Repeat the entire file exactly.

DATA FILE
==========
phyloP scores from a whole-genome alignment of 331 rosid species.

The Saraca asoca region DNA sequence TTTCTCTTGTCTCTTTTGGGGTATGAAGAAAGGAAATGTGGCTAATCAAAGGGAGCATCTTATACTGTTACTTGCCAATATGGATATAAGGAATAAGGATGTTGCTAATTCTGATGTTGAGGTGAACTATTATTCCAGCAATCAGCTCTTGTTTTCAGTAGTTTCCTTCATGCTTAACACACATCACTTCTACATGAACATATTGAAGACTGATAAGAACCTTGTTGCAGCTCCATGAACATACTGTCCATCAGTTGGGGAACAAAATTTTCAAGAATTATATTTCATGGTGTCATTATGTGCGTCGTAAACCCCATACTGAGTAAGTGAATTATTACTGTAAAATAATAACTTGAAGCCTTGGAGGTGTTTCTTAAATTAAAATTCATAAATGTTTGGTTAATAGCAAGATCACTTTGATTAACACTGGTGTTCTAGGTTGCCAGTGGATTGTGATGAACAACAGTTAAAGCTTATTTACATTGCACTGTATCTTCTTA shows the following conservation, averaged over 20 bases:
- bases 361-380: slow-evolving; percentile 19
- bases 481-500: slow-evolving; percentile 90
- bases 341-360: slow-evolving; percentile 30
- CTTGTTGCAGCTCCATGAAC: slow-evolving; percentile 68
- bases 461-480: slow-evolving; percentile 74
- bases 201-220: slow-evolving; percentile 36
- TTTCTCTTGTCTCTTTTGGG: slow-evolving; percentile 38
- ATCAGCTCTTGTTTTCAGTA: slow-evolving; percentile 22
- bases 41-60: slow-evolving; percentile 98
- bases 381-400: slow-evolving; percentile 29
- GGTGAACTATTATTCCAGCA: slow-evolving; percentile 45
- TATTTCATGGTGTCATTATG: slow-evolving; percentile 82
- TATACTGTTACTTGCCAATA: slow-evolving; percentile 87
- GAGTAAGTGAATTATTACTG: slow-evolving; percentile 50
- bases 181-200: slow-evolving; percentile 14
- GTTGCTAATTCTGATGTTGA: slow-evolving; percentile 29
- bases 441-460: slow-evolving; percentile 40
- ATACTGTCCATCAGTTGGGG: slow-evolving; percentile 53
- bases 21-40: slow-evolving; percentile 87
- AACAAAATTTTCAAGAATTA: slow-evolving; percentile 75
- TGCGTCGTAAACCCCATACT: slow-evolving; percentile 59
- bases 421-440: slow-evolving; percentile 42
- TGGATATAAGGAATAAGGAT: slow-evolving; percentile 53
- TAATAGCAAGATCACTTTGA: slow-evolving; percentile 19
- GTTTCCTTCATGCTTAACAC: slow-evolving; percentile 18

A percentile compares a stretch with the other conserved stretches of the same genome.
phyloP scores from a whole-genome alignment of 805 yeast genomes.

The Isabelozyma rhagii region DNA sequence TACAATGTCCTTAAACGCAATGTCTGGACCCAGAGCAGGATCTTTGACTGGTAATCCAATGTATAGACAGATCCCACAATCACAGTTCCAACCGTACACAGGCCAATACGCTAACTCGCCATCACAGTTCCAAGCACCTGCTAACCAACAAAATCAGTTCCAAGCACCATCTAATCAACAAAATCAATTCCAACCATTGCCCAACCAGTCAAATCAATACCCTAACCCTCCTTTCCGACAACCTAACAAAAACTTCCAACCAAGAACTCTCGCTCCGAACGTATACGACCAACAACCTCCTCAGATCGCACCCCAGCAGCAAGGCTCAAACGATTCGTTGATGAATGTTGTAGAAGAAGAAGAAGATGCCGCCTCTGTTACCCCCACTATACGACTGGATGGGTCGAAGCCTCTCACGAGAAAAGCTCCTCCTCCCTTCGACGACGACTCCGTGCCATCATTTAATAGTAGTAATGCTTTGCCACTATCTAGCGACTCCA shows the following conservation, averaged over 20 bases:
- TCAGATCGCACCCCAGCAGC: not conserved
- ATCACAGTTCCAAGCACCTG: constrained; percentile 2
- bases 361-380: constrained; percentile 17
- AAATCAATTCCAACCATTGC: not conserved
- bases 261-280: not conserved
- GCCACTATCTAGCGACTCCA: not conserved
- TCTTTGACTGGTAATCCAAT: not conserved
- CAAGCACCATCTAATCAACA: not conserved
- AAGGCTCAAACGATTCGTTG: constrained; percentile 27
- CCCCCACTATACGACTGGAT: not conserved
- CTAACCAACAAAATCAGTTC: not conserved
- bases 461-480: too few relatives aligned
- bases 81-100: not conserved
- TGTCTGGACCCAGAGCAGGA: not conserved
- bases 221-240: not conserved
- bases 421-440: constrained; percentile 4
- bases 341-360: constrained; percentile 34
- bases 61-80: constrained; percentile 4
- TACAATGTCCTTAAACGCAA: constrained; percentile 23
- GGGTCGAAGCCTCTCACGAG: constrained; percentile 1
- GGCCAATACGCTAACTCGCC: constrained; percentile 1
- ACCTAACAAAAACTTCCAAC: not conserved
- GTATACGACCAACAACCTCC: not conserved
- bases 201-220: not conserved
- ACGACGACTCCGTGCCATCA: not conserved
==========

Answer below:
phyloP scores from a whole-genome alignment of 331 rosid species.

The Saraca asoca region DNA sequence TTTCTCTTGTCTCTTTTGGGGTATGAAGAAAGGAAATGTGGCTAATCAAAGGGAGCATCTTATACTGTTACTTGCCAATATGGATATAAGGAATAAGGATGTTGCTAATTCTGATGTTGAGGTGAACTATTATTCCAGCAATCAGCTCTTGTTTTCAGTAGTTTCCTTCATGCTTAACACACATCACTTCTACATGAACATATTGAAGACTGATAAGAACCTTGTTGCAGCTCCATGAACATACTGTCCATCAGTTGGGGAACAAAATTTTCAAGAATTATATTTCATGGTGTCATTATGTGCGTCGTAAACCCCATACTGAGTAAGTGAATTATTACTGTAAAATAATAACTTGAAGCCTTGGAGGTGTTTCTTAAATTAAAATTCATAAATGTTTGGTTAATAGCAAGATCACTTTGATTAACACTGGTGTTCTAGGTTGCCAGTGGATTGTGATGAACAACAGTTAAAGCTTATTTACATTGCACTGTATCTTCTTA shows the following conservation, averaged over 20 bases:
- bases 361-380: slow-evolving; percentile 19
- bases 481-500: slow-evolving; percentile 90
- bases 341-360: slow-evolving; percentile 30
- CTTGTTGCAGCTCCATGAAC: slow-evolving; percentile 68
- bases 461-480: slow-evolving; percentile 74
- bases 201-220: slow-evolving; percentile 36
- TTTCTCTTGTCTCTTTTGGG: slow-evolving; percentile 38
- ATCAGCTCTTGTTTTCAGTA: slow-evolving; percentile 22
- bases 41-60: slow-evolving; percentile 98
- bases 381-400: slow-evolving; percentile 29
- GGTGAACTATTATTCCAGCA: slow-evolving; percentile 45
- TATTTCATGGTGTCATTATG: slow-evolving; percentile 82
- TATACTGTTACTTGCCAATA: slow-evolving; percentile 87
- GAGTAAGTGAATTATTACTG: slow-evolving; percentile 50
- bases 181-200: slow-evolving; percentile 14
- GTTGCTAATTCTGATGTTGA: slow-evolving; percentile 29
- bases 441-460: slow-evolving; percentile 40
- ATACTGTCCATCAGTTGGGG: slow-evolving; percentile 53
- bases 21-40: slow-evolving; percentile 87
- AACAAAATTTTCAAGAATTA: slow-evolving; percentile 75
- TGCGTCGTAAACCCCATACT: slow-evolving; percentile 59
- bases 421-440: slow-evolving; percentile 42
- TGGATATAAGGAATAAGGAT: slow-evolving; percentile 53
- TAATAGCAAGATCACTTTGA: slow-evolving; percentile 19
- GTTTCCTTCATGCTTAACAC: slow-evolving; percentile 18

A percentile compares a stretch with the other conserved stretches of the same genome.
phyloP scores from a whole-genome alignment of 805 yeast genomes.

The Isabelozyma rhagii region DNA sequence TACAATGTCCTTAAACGCAATGTCTGGACCCAGAGCAGGATCTTTGACTGGTAATCCAATGTATAGACAGATCCCACAATCACAGTTCCAACCGTACACAGGCCAATACGCTAACTCGCCATCACAGTTCCAAGCACCTGCTAACCAACAAAATCAGTTCCAAGCACCATCTAATCAACAAAATCAATTCCAACCATTGCCCAACCAGTCAAATCAATACCCTAACCCTCCTTTCCGACAACCTAACAAAAACTTCCAACCAAGAACTCTCGCTCCGAACGTATACGACCAACAACCTCCTCAGATCGCACCCCAGCAGCAAGGCTCAAACGATTCGTTGATGAATGTTGTAGAAGAAGAAGAAGATGCCGCCTCTGTTACCCCCACTATACGACTGGATGGGTCGAAGCCTCTCACGAGAAAAGCTCCTCCTCCCTTCGACGACGACTCCGTGCCATCATTTAATAGTAGTAATGCTTTGCCACTATCTAGCGACTCCA shows the following conservation, averaged over 20 bases:
- TCAGATCGCACCCCAGCAGC: not conserved
- ATCACAGTTCCAAGCACCTG: constrained; percentile 2
- bases 361-380: constrained; percentile 17
- AAATCAATTCCAACCATTGC: not conserved
- bases 261-280: not conserved
- GCCACTATCTAGCGACTCCA: not conserved
- TCTTTGACTGGTAATCCAAT: not conserved
- CAAGCACCATCTAATCAACA: not conserved
- AAGGCTCAAACGATTCGTTG: constrained; percentile 27
- CCCCCACTATACGACTGGAT: not conserved
- CTAACCAACAAAATCAGTTC: not conserved
- bases 461-480: too few relatives aligned
- bases 81-100: not conserved
- TGTCTGGACCCAGAGCAGGA: not conserved
- bases 221-240: not conserved
- bases 421-440: constrained; percentile 4
- bases 341-360: constrained; percentile 34
- bases 61-80: constrained; percentile 4
- TACAATGTCCTTAAACGCAA: constrained; percentile 23
- GGGTCGAAGCCTCTCACGAG: constrained; percentile 1
- GGCCAATACGCTAACTCGCC: constrained; percentile 1
- ACCTAACAAAAACTTCCAAC: not conserved
- GTATACGACCAACAACCTCC: not conserved
- bases 201-220: not conserved
- ACGACGACTCCGTGCCATCA: not conserved